Hall of Shame, part 1.

Some boaters get in trouble on the river, and swim or get stuck somewhere. Most of the time this is no big deal, as they get out unharmed, with only their pride hurt. Although with me and my camera nearby, there is always a certain risk of that being immortalised on film... :-)

The good side to that kind of carnage is that we can often also learn something from it. As much as paddlers usually laugh when someone else gets the living daylight trashed out of them on the water, they don't like to see anyone getting hurt.

On this page I tried to combine both of them, serious accidents as well as funny situations. Everyone in these pictures got out unharmed, except for Milt Aitken, who damaged his shoulder as well as his pride. With all the carnage that Milt has video taped of others, that hurt pride may actually be a good thing, though. :-)

Click on the thumbnail pictures for larger resolution pictures.


Middle Guil river, France. After Roel Trepels swam, his boat pinned in between two rocks, cockpit facing upstream. It took two people to get it out (Roel, wearing a yellow helmet, was so shaken that he actually only hindered the boat recovery operation).
Pruem river, Irrel Waterfalls, Germany. My buddy Steven de Rooij shows his love for trees, the silly tree-hugger! Actually, I was rushing out of my boat over the rocks, when he said:"Take your time, I'm nice and stable.". That prompted this shot... :-)

Had he not ended against the strainer sideways, but gotten his boat stuffed under it, this could have been a lot less happy story.

Bad stern pin on "Double Falls" rapid on the Big South Fork, U.S.A..

Open Boater Richard Hopley showed that he's a good and safe boater by setting up rescue at the bottom of the drop. Shortly afterwards we had this pin.

Without his help, the Canadian kayaker could have gotten in serious trouble.

Same location on the Big South Fork, several days later. Now this female boater got pinned, stern down. Due to timely intervention of David Luinstra, she got out in time. This is a very dangerous spot at this level.
This happened in Greece, on the Acheron river. Out of our group of ten, seven people got broached against a partially submerged rock strainer. A few people swam, others got stuck for a while.
You don't always need the river to get in trouble. Here David Mackintosh helps the river gods to get Mickie Matula out of her boat.
Pruem river, Germany. Niels van den Broek managed to get both ends of his boat broached in the middle of the current. We finally pulled him free with a tow rope.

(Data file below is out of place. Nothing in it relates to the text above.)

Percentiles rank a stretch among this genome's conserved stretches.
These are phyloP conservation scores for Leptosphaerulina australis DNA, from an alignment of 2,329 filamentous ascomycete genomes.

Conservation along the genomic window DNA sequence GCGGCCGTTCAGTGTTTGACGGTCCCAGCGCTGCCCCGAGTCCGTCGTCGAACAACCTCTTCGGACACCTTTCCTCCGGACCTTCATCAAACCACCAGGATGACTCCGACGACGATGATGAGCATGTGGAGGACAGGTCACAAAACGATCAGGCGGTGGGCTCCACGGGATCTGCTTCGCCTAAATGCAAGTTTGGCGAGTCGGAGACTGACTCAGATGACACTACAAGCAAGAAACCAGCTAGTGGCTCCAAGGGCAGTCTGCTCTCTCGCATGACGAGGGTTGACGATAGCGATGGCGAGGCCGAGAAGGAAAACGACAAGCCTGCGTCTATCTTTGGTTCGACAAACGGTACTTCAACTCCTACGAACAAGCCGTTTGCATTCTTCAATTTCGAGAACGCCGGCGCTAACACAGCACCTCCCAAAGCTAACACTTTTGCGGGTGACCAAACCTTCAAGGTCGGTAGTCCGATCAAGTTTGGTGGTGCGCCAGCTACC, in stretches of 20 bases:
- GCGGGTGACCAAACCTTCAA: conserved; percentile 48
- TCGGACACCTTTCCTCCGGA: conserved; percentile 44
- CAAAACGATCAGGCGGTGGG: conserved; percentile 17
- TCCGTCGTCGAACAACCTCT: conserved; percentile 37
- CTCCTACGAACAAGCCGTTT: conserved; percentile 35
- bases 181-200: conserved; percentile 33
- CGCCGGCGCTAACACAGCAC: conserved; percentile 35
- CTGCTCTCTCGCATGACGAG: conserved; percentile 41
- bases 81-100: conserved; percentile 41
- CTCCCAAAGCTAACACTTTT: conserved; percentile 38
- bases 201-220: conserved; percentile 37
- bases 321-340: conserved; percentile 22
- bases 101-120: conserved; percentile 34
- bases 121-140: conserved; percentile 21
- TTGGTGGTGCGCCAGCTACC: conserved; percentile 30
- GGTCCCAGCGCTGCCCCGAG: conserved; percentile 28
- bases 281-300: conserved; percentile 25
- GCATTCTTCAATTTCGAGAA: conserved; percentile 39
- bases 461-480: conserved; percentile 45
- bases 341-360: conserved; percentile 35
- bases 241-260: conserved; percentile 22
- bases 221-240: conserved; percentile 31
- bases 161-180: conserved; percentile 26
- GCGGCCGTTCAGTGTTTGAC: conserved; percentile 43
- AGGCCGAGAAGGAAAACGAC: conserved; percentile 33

Pruem river, Germany. Not everything is what it seems. Here Niels is trying to free Marc Kouwenhoven's kayak, after Mark swam. Mark couldn't reach his boat from shore. Niels climbed on the rock from his kayak, helped free the pinned boat and then came back to shore on the back of another paddler's kayak.
Setting up safety for others on "Seven Foot Falls" on the Chattoooga river, U.S.A., Don Kinser failed to attach his boat securely... oops!
After I had had my laughs, and helped catch the runaway boat, I gave Steve Frazier my camera and prepared to run 7 ft falls. Now it was Don's turn to laugh: that is, after he got over the scare I gave him by almost running him off the rock he stood on. Boy, did I have a bad line there, and Steve just kept snapping shots, laughing his ass off.
JB Seay also helped provide entertainment that day, by first sticking his paddle in between two rocks, and then getting his paddle-less boat stuck.

The expression on his face in the second picture is priceless.

This trip got us a lot of carnage. Here Oci-One Kanubi along with his boat is helped onto the last rock by Steve Frazier, just before the dangerous "Crack in the rock" rapid. From that rock, the two of them rescued several people who swam in "Corkscrew" rapid.
Erft river, Germany. This is what you get when you let two strangers paddle your Topo-Duo. The rear paddler managed to roll the swamped kayak by himself, after the front paddler bailed out.
Tallulah river, U.S.. This rapid is called "Tom's Brainbuster". Carnage videoboater Milt Aitken flipped about halfway down, and had to bail out. He wasn't happy about hurting his shoulder, but he was probably just as unhappy to be caught on the wrong end of a camera.
Lower Meadow river, U.S.A.. Jim Michaud is probably one of the best open boaters that I know (so is Steve Frazier). In the first picture, Jim has managed to get stuck in a sticky hole next to a deeply undercut rock wall. After he had to bail out, he followed his boat, that had gotten stuck against a sharp rock, right in front of me, very close to where we had setup two safety positions. As he floated close to his boat, it suddenly folded, cracking the side.

The second picture is where his cracked boat is carried out.

Big South Fork (of the Cumberland river?), U.S.A.. Larry Cable knows this rapid (the Ell) intimately, showing that he can navigate it with his head under water as well! He did roll up, though. :-)

Open boater Barnett Williams seen in a kayak on the Upper Gauley... And no, this isn't a trick shot, no matter how much Barnett might insinuate that it is!

Technically this may not belong here, hadn't there been this ongoing joke between open boaters and kayakers on the Rec.Boats.Paddle newsgroup, as the above picture of Open Boater Barnett shows. I'm the kayaker sitting in front of this open boat, with Kathryn Streletzky paddling stern and Rebecca Lundberg sitting in the middle (she was recovering from surgery). Of course I do sit kayaker style (kneeling simply was too uncomfortable) and I paddle with a two bladed paddle! :-)

Trip Reports.


Copyright 2006 by Wilko van den Bergh